Phoenix was in fact suggested by Ford to play the young Indy as, according to Ford, Phoenix spent the entire shoot of The Mosquito Coast impersonating him, perfecting his voice and mannerisms. In trying to deviate as little as possible from Ford’s Indy, Phoenix succeeded by mimicking a young Harrison Ford, not a young Indiana Jones. This is incredibly evident in the 11 minutes that Phoenix had on screen. Take his weary surprise when he delivers the line, “everybody’s lost but me” or his exchanges in the cave with his bugle playing buddy, Herman, or the look of surprise on his face when he jumps for the horse but misses. It is pure Harrison Ford. For me this is proof enough that Harrison Ford, and Harrison Ford alone, is Indiana Jones. He is the alpha and the omega of the character; it did not exist before him and should not exist after him.

While comparing Indy to Bond, I would like to highlight that Bond is not the only iconic character played by multiple actors. Sherlock Holmes, Lisbeth Salander, Dracula, Willy Wonka, Carrie White, Hannibal Lector, Bruce Wayne and Vito Corleone are all examples of characters played by more than one actor, some by several. Yet Indiana Jones is different in one fundamental way: one I alluded by saying that Ford was the alpha and the omega of the character. Each of characters named above existed in a medium other than film before their film incarnations were created. They were a pre-existing intellectual property. Indiana Jones was created purely for the silver screen. With Indiana Jones there is only one touchstone, and that is Harrison Ford.

And what was the eureka moment I mentioned earlier where I found “illumination?” It was a podcast. I’m a subscriber to The IndyCast podcast and the producers recently created a 2-hour radio drama, Indiana Jones and the Bridge to Yesterday (for anyone who is an Indy fan then I can’t recommend this highly enough!). I was struck by several things, one being how much effort the producers put into making their radio drama as tonally similar to the films as possible, but the most obvious was how much Alex Levitsky, the voice of Indiana Jones, sounded like Harrison Ford.

It wasn’t his natural accent or tone, you can tell he is putting effort into sounding as much like Ford as he can, getting the cadence of Ford’s speech as exact as possible. This being a radio drama, the audio was key and Levitsky really gave the audience everything they wanted – an impersonation and not an interpretation of Harrison Ford as Indiana Jones. Impersonation may be the highest form of flattery, but this lovingly produced radio drama only reinforced my belief that Harrison Ford is Indiana Jones, and no one else could successfully re-interpret the role; both Ford and Indy are irrevocably intertwined.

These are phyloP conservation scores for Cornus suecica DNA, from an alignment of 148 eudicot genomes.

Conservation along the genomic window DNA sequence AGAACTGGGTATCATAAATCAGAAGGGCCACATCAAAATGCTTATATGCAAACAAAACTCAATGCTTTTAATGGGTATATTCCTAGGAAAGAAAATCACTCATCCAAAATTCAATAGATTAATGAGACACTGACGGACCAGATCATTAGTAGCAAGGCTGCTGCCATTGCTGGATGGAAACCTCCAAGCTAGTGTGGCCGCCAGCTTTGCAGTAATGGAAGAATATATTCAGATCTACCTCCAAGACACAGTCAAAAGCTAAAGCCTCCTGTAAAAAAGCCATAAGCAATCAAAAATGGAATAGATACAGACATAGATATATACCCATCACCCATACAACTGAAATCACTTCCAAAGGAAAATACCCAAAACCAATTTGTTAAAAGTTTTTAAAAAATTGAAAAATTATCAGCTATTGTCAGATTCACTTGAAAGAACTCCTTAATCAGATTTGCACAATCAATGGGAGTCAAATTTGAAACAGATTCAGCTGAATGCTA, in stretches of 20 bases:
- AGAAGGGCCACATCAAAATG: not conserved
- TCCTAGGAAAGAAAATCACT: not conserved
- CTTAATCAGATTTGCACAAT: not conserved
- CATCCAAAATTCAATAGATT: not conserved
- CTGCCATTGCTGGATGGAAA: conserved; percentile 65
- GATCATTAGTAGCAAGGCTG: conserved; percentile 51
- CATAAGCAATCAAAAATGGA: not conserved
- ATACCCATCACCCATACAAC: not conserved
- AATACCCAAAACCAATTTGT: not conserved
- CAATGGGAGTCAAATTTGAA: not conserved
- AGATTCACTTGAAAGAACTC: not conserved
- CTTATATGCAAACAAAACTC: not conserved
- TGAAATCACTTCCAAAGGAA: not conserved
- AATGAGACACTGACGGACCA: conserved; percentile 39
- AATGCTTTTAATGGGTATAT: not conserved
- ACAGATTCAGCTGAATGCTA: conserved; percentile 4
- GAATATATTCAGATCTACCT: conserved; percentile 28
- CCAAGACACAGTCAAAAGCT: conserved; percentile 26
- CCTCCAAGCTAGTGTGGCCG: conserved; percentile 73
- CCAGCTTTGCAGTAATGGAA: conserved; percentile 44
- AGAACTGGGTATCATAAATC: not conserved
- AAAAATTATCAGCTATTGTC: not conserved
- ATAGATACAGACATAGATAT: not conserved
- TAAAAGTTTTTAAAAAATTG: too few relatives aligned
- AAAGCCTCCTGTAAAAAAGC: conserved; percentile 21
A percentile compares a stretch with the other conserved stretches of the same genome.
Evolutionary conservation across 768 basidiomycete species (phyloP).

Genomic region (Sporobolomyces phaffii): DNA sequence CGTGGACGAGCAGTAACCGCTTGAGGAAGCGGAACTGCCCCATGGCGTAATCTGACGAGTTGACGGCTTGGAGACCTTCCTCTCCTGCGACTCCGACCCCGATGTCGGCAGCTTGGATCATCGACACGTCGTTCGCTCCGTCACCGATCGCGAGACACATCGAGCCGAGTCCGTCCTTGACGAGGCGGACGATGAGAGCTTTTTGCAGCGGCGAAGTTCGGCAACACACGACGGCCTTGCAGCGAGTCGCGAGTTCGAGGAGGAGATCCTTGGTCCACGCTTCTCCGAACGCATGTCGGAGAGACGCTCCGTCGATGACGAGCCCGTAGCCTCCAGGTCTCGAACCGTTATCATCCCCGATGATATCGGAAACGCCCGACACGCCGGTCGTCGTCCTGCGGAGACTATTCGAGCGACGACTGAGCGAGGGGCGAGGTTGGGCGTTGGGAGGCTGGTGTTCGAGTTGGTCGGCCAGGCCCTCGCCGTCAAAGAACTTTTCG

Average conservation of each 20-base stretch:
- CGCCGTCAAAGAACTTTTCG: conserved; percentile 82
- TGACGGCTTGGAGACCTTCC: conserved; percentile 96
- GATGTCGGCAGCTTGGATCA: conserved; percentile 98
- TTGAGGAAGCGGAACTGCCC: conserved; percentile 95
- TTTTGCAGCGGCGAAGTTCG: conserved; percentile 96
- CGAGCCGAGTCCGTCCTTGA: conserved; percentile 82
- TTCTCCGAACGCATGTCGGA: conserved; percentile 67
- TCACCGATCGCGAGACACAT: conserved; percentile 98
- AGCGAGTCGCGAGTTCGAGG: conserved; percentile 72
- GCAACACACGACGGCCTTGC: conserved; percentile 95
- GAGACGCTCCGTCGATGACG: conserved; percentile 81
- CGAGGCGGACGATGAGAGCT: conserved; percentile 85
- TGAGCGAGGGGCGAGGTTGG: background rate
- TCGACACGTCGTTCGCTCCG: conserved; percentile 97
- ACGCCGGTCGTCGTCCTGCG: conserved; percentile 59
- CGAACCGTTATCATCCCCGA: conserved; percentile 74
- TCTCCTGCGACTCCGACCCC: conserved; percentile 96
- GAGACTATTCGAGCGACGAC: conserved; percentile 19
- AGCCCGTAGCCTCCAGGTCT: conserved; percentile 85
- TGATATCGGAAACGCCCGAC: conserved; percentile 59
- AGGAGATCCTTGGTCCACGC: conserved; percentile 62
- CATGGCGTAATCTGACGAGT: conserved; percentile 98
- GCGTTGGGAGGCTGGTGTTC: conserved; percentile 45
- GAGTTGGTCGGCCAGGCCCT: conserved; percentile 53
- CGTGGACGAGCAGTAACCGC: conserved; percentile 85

Yet, I want to take a moment to throw something else into the mix. I believe that only Harrison Ford could play Indiana Jones on the big screen in a sequel. But I have a totally different opinion on whether another actor could play him on the small screen. The fact of the matter is that Disney bought Lucasfilm for $4 billion; for that money they purchased every Lucasfilm property, from Star Wars to Willow to Howard the Duck (you win some, you lose some).

This gamut of franchises and properties includes Indiana Jones. The Young Indiana Jones Chronicles already exists. Sean Patrick Flannery played the character for two seasons (from the ages 19 to 21, roughly). This is where it gets interesting as when George Lucas conceived of the TV show, he originally planned enough material to take Indiana up until his 24th birthday. And what does Disney have opening in a matter of weeks? Disney+, its very own streaming service.

I think there is undoubtedly an appetite for Indiana Jones considering the amount of column inches and online content (this article included) has generated. Rebooting the TV series, considering the wealth of TV talent there is now, would be an ideal way to develop (I hate the fact that I am saying this) an Indiana Jones universe, not necessarily focusing just on Indy but on the supporting characters too. That will probably be the only way I could entertain the idea of another actor playing Indiana Jones. And if the TV series takes off, maybe a film could come from that, who knows?

Yet I suppose the final word really should go to the man himself, Mr. Harrison Ford. Ford, in a recent appearance with Craig Melvin on NBC’s Today show, made it quite clear what he thinks when he said “Nobody is going to be Indiana Jones, don’t you get it? I’m Indiana Jones. When I’m gone, he’s gone. It’s easy.” And I must agree.

On this occasion it’s not the mileage but the years. Ford is enthusiastic, but I doubt his hips, knees and vertebrae are. The franchise could run and run, but without Ford I believe there is no real need for it. Though oft delayed, if Indy V does come to pass then Indiana Jones should be allowed ride off into the sunset (like he tried in Last Crusade). If it doesn’t then that’s okay too, we need new heroes and not a string of cookie cutter copies to thin the charm and magic that made an audience fall in love with the character or the franchise in the first place.

Indiana Jones was my childhood, maybe I feel some sort of nostalgic responsibility to it when I say, and it pains me to do so, that without Harrison Ford there is no Indiana Jones. And that’s final.